Home > Communication > 5G > After Screwing Up In Politics What Else Do You Do But Beat Huawei’s Drum

After Screwing Up In Politics What Else Do You Do But Beat Huawei’s Drum

He screwed up his political career trying to create his own political party in South Australia, now Chinese technology Company Huawei is punting on former senator Nick Xenophon to plead their case in Australia after being banned from being a supplier to the Federal Government because of security risks.

The bottom line now is that everyone is wrong about Huawei according to Xen

Working on the adage that he’s paid to plead; he is now beating Huawei’s drum claiming the Chinese Company has been “treated incredibly unfairly”. So, for a fee, he’s going to help turn things around.

Xenophon crashed at the 2018 state election in South Australia and has spent the past 12 months looking for opportunities outside politics, now Huawei has come to his aid.

Former Senator Nick Xenephon

A South Australian Xenophon has formed a law firm with former journalist Mark Davis – on board as its “new strategic counsel” the Australian Financial Review recently reported.

“I see them as underdogs” Xenophon claims referring to the Chinese giant who is claiming that despite their products being banned in the USA and Australia they will still become the world’s #1 smartphone Company and are confident of their success in the networking space.

Huawei says Mr Xenophon will “be helping to defend our company locally against malicious and false attacks designed to cause us reputational damage”.

That reputational damage has come on the back of suggestions that Huawei – the world’s biggest phone supplier – is too cosy with Beijing and has been using its equipment to spy on other countries and companies claims the AFR.

The Chinese Company has also taken a direct swipe at the Morrison government claiming 1500 “quiet Australians” will lose their jobs due to a ban on its equipment in 5G mobile networks.

The SMH claim that in a speech to be delivered at Huawei’s annual supplier summit on Monday, seen in advance by The Sydney Morning Herald chief executive Hudson Liu attacks the government for job losses expected as a result of the 5G ban imposed in August 2018 and addresses Mr Morrison directly.

Referring to Mr Morrison’s speech after winning the May election about the victory of “quiet Australians”, Mr Liu said his employees and those of his contractors also fell into this category but had been affected “heavily” by the ban.

“Australia will be impacted heavily. So can we keep quiet? Can we allow the truth to be ignored and allow the lies about our company and our people to continue? No, we cannot,” he said.

“We have to let more and more quiet Australians know … that because of the 5G ban policy, the competition between vendors, between operators is very limited, so the investment is reduced, and more and more jobs will be lost.”


Huawei who is still facing issues with the US Government is planning to challenge a decision made by the US Federal Communication Commission (FCC) that has banned Huawei from using government funds to buy its telecommunications networking equipment.

Earlier this year, Huawei was placed on the ‘Entity List ‘which disallowed other US-based companies to have trade relations with the company.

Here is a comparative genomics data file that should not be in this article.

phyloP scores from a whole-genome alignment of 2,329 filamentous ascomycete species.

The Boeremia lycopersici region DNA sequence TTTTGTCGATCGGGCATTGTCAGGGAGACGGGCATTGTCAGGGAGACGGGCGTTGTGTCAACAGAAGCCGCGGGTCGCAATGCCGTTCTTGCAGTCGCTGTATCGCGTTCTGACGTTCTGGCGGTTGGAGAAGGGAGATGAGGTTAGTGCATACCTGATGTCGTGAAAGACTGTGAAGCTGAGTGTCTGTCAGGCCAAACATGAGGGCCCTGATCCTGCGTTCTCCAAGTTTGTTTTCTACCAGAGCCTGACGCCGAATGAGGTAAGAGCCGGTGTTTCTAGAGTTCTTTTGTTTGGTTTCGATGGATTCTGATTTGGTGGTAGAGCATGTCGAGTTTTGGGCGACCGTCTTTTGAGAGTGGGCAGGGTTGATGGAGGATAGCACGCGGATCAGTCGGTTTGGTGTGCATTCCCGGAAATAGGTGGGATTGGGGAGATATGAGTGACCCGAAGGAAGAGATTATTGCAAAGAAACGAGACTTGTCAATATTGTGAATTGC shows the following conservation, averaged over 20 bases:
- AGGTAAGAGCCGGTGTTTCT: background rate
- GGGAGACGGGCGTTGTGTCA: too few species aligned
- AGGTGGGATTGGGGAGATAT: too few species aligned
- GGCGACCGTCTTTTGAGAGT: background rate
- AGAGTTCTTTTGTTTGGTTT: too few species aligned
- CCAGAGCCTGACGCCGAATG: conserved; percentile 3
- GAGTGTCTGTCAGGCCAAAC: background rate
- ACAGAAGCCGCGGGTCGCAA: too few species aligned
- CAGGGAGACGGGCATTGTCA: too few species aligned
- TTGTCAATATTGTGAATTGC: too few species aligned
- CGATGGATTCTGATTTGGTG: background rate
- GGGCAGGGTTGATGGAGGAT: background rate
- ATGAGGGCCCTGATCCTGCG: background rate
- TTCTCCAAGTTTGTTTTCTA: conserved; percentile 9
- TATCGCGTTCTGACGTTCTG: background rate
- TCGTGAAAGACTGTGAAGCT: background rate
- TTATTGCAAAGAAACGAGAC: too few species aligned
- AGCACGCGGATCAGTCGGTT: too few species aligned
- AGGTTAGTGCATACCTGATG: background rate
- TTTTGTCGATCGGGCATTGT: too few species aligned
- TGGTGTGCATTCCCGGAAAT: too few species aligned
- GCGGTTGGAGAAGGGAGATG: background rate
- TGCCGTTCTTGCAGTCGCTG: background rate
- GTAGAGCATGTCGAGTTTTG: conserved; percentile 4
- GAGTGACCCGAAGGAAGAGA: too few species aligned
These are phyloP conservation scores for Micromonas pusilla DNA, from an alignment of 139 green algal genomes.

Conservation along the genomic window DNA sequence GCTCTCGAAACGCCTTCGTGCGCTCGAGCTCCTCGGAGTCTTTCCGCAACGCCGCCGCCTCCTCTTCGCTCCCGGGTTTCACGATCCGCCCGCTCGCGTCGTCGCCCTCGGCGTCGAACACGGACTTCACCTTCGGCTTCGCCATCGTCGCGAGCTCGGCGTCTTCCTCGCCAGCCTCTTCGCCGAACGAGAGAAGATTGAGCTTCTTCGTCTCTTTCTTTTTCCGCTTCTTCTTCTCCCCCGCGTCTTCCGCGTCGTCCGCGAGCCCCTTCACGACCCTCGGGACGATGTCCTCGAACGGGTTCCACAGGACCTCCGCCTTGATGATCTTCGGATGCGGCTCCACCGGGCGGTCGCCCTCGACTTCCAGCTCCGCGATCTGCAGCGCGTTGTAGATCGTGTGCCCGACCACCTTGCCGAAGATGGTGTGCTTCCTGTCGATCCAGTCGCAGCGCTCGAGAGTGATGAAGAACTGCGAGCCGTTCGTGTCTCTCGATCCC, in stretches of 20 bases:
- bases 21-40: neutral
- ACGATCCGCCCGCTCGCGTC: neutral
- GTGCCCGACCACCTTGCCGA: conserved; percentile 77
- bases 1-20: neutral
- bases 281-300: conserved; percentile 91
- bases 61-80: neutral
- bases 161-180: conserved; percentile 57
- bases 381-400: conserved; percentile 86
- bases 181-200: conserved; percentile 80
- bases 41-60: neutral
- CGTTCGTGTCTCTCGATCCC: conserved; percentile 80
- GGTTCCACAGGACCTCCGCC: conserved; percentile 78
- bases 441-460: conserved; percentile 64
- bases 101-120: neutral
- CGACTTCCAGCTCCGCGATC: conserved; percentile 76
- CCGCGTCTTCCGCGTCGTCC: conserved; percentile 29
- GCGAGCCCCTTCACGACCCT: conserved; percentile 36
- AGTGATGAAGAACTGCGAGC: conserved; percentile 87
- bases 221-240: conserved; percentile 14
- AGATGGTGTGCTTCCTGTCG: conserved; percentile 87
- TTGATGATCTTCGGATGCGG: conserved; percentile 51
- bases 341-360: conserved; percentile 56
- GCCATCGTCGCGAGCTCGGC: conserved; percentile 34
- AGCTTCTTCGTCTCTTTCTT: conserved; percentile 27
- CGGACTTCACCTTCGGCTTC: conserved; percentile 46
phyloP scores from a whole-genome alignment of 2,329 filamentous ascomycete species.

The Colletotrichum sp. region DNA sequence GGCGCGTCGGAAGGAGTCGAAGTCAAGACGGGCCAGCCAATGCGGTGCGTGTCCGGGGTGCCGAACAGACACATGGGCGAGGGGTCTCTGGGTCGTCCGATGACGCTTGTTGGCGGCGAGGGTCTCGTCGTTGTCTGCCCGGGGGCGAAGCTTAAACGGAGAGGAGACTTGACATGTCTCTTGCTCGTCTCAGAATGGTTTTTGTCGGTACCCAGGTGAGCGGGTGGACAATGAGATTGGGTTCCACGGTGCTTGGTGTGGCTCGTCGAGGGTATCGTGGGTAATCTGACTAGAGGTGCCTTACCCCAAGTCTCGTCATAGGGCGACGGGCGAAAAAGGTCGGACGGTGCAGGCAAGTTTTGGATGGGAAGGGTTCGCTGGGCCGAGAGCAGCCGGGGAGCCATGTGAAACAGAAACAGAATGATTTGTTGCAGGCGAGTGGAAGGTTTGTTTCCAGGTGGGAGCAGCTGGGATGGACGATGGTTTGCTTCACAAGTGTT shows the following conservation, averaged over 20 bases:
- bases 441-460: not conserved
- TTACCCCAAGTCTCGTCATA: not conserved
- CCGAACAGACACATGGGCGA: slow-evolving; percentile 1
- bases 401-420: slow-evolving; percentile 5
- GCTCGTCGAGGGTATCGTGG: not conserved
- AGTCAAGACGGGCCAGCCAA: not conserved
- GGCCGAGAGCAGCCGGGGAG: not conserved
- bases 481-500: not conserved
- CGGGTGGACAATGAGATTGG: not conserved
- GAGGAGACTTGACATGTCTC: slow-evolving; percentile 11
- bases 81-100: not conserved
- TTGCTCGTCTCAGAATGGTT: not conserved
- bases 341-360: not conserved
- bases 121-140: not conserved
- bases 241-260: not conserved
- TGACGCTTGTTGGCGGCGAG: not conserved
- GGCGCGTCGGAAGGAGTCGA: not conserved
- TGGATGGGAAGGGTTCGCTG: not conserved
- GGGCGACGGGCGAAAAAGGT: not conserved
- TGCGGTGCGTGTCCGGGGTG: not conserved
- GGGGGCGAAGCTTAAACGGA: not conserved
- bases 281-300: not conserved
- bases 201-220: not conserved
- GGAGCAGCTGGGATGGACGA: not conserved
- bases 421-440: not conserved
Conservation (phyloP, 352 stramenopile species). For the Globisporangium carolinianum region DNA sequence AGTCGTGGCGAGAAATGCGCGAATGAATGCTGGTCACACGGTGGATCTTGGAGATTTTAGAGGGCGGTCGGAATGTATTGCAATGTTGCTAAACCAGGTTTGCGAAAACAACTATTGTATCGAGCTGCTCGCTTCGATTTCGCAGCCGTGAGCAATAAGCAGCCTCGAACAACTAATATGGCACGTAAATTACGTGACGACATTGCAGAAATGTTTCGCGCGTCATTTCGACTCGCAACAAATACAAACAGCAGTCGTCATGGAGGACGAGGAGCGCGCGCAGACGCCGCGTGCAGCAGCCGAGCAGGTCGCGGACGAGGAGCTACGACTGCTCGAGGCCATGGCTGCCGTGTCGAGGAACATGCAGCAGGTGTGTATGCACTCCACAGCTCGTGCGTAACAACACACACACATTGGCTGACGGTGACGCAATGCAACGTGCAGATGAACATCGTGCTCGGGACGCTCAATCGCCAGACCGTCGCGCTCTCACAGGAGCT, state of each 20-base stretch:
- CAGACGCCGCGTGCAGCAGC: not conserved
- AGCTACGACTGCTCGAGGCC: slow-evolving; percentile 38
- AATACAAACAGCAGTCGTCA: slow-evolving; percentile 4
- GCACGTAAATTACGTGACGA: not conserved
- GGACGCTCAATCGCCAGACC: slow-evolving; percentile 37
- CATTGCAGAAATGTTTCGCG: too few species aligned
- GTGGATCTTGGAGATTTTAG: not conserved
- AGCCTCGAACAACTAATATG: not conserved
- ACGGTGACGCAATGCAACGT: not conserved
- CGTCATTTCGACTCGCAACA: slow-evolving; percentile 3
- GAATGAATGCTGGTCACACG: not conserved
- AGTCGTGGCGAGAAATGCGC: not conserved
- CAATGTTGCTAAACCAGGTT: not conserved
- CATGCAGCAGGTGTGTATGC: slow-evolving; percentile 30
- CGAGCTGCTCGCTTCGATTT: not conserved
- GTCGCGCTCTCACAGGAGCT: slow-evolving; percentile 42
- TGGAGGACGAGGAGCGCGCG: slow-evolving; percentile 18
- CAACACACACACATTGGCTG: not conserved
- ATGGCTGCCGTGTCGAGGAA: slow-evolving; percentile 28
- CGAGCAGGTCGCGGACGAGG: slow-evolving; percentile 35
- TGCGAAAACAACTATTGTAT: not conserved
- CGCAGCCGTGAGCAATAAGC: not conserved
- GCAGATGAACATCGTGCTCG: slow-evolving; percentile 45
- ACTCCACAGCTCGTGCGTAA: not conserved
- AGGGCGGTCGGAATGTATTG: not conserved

This move by the US Commerce Department saw Huawei lose Google ‘s Android OS support with the Company now forced to flog expensive new Android smartphones without a full working Android OS or access to Google apps.

The bottom-line which Xenophon will find hard to tackle is that the Chinese Company is seen as a risk to national security in both Australia and the USA.

According to the US FCC, Chinese vendors have largely been excluded from the US market, with many major network carriers using radio equipment from Ericsson, Nokia, and others.

Currently a small number of providers are still using kits from Huawei and ZTE due to it being relatively inexpensive.

However, the FCC has voted on a measure that mandates US operators to remove and replace Huawei kit from their networks.

The Rural Wireless Association, which represents operators with fewer than 100,000 customers estimates that the replacement of Chinese kit would cost up to 1 billion dollars; and this is just a quarter of its members.

Huawei plans to file an appeal against this decision. The tech giant has 30 days to file the appeal at the Fifth Circuit Court of Appeals in New Orleans, Louisiana.

According to the AFR recent reports also suggest that Huawei has been helping censor and surveil Uighur Muslims for the Chinese Communist Party. So far Xenophon who has in the past gone in to battle for the oppressed and disadvantaged has not said how he feels about representing a Company with such a claimed track record.

in 2018, Australia banned Huawei from its 5G rollout. Xenophon has now questioned the logic of an earlier ban on its equipment being used for the National Broadband Network after news emerged in 2017 that 40 Huawei phones had been purchased for Defence and Foreign Affairs in March of that year.

The fact that Huawei is banned on two continents won’t take Xenophon off message. He claims Huawei is fed up with this and that’s why he is acting for them he claims.

“I see them as underdogs,” said Mr Xenophon, warming to a theme and threatening legal proceedings against the unbelievers.

“They have been treated incredibly unfairly. Huawei is fed up with this and that’s why we are acting for them.”

You may also like
US vs China Chip Battle Heats Up With Intel, Qualcomm Banned From Selling To Huawei
Huawei Matebook X Pro 2024
When Will The New Apple-Rivalling Huawei MateBook X Pro 2024 Come To Australia?
Will Huawei’s HarmonyOS Next Finally Challenge iOS and Android?
Intel & AMD Processors Banned In China
Bunnings Is Australia’s Most Trusted Brand, Woolworths Drops After Woke Campaign